(Click here for information on the 2012 edition of Molly’s Imaginary Summer Book Club Featuring Classics of Women’s Literature. As each of the titles for 2012 have a filmed adaptation, this year we will also be looking at each movie version as well. First up, the June selection, Kings Row)
Henry Bellamann’s massive novel follows the lives and scandals of a huge cast of characters in a fictional Missouri town in the 1890s through the turn of the century, focusing on the life-long friendship between sensitive musician/physician Parris Mitchell and charmingly arrogant playboy Drake McHugh. Published in 1940, the novel was considered scandalous at the time, as it featured themes including incest, insanity, premarital sex, and homosexuality. When Warner Brothers bought the film rights in 1942, it was clear that changes would have to be made to meet the constraints of the Production Code: in many ways what was kept, what was chucked out, and what was added in are the most interesting aspects of the movie.
Heading up the cast is Robert Cummings as the ineffectual Parris; Betty Field is suitably twitchy as the doomed Cassandra (CLASSICAL ALLUSION!); the always-reliable Ann Sheridan as Randy, the tomboy with a heart of gold (as in the novel, she doesn’t show up until halfway through); and Ronald Reagan in a shockingly good performance as Drake. Seriously, saying that Ronald Reagan is the best thing in the movie isn’t even intended as a backhanded compliment: he really is good.
(The trailer gives you a taste of the Erich Wolfgang Korngold score, which isn’t just florid, it is overbearing)
As in the novel, most of the seaminess in the movie is the result of the town’s two medical doctors, both of whom are perversely corrupt. The mysterious Dr. Tower, from whom Parris receives tutoring before attending medical school in Vienna, carries on a long-term sexual relationship with his own daughter, Cassandra, before eventually murdering his entire family and committing suicide. Meanwhile, the publicly respectable Dr. Gordon has made a life-long practice of performing unnecessary surgeries (without anesthesia) in order to cripple or disfigure townspeople who have committed “moral transgressions”. Drake is basically on his radar from the minute he starts showing an interest in the doctor’s daughter, Louise: when Drake is involved in an accident in the rail yard, Dr. Gordon gleefully amputates both of his legs and forces Louise to keep his secret by constantly threatening to commit her to the state mental hospital.
In fact, in the novel, a rather large percentage of the town seems to end up in the state mental hospital, which looms menacingly on the outskirts of town. To keep the movie at just over two hours, many of the supporting characters and subplots are eliminated, and to appease the censors some of the plot points are watered down to the point of inscrutability; in particular, the nature of the “relationship” between Dr. Tower and his daughter. Had I not read the book first, I would have no idea as to the cause of the murder-suicide.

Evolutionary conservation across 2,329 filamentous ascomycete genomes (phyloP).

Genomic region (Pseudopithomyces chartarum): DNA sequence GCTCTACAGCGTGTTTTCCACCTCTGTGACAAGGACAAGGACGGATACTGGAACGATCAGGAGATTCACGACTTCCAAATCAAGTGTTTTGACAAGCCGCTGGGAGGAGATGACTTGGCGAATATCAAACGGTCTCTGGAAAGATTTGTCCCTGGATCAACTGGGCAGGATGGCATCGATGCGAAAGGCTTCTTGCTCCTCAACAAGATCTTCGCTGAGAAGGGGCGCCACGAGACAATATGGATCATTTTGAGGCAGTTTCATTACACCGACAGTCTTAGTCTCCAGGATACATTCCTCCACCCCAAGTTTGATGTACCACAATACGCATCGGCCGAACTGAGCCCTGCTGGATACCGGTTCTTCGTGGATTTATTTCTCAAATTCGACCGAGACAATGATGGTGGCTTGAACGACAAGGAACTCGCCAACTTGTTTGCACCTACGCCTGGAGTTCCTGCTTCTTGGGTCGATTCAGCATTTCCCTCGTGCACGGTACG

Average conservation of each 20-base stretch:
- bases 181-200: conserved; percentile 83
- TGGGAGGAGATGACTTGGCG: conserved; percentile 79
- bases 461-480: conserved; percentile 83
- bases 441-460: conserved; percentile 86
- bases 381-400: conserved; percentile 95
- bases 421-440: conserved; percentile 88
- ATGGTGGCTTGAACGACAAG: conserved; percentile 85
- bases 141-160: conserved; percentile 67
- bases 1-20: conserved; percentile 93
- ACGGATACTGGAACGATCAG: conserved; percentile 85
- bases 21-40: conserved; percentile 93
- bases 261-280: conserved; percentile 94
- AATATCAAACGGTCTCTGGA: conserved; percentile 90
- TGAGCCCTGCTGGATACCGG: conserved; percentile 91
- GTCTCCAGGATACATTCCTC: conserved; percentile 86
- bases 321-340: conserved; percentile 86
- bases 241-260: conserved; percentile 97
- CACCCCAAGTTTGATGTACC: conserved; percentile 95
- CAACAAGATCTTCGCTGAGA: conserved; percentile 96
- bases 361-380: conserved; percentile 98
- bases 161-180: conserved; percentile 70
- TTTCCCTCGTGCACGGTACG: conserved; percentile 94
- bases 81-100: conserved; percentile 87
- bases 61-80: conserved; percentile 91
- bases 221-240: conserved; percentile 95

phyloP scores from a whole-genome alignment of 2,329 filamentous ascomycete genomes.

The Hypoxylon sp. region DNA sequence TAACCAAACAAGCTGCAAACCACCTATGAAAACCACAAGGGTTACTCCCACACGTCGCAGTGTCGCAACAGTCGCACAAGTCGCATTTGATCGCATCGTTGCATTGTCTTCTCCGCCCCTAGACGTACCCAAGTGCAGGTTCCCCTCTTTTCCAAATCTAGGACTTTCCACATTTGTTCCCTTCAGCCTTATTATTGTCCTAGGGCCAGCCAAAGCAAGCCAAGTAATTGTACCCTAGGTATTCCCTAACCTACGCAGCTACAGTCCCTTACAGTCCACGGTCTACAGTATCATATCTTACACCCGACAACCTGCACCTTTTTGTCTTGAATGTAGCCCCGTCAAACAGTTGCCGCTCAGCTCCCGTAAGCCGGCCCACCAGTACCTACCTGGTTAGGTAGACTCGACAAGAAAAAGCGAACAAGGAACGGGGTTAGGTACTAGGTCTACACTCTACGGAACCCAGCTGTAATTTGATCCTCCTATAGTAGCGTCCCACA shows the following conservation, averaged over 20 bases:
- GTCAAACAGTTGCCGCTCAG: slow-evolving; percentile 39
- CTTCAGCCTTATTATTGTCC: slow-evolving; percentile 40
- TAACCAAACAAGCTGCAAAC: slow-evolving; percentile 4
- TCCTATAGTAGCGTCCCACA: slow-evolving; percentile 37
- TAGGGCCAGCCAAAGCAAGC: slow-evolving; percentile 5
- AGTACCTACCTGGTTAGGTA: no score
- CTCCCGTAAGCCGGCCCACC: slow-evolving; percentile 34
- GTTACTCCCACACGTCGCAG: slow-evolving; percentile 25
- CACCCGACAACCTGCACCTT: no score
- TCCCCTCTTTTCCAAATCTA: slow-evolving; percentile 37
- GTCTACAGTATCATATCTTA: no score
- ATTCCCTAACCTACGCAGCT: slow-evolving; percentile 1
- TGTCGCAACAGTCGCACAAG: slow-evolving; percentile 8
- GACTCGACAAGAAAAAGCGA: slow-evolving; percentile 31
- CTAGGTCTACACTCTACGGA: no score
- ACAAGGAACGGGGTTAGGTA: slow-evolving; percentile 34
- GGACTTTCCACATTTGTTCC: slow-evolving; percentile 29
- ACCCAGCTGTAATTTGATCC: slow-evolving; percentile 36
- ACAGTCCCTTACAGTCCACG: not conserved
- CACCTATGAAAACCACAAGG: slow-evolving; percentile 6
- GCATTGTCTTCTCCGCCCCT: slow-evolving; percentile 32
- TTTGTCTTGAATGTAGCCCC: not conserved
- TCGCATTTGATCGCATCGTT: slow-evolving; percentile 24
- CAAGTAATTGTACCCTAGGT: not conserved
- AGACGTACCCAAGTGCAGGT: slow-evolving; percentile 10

However, oddly enough for 1942, the movie plays up the homosexual/homoerotic aspect of the relationship between Parris and Drake, an element that was not present in the novel. Again, Reagan gamely manages these scenes. The same cannot be said for Cummings, as the harder he is called upon to emote, the progressively sillier his performance becomes.
And, of course, the major change from page to screen is in the ending. In the book, Drake marries the ever-faithful Randy and together they find success in the real estate business, while Randy and Parris take the secret of Dr. Gordon having sadistically crippled him to the grave. Well, to Drake’s grave: he dies of bone cancer in the book’s final pages.
In contrast, the movie ends on this note:
“Well, goll durn it, guys! They’re just legs- say, let’s all go out for some frosty strawberry ice cream!”
Additional Changes in Film Adaptation:
For some reason, Drake tells the police that he, not Parris, was having the affair with Cassie after Parris gets word of her murder, but this does not forward or change the plot in any way.
In the book we don’t have to follow along with Parris’s dull adventures in Europe (small favors!); in the movie we get a few scenes of Parris being boring on The Continent.
After Dr. Gordon’s death, his widow seeks Parris’s help in keeping the increasingly unhinged Louise from blabbing about all of those unnecessary, unanesthetized, surgeries the doctor had been performing. In the book Parris helps Louise avoid being committed for a time (ultimately his paralyzing inaction results in her Mother sending her away); in the movie Parris signs the commitment papers to have Louise locked up in order to keep her from spilling the beans to Drake. Parris! You are a terrible friend!
- I like how in Drake’s introduction scene his plaid hat-band matches the pattern on the Ross Sisters’ dresses. Nice attention to detail, Orry-Kelly.
- Like the later Peyton Place, it was adapted into a TV series which ran for seven episodes in the 1955-56 season.
- Bette Davis was originally attached to play Cassandra, but it was decided that she would overwhelm the rest of the movie. Good call.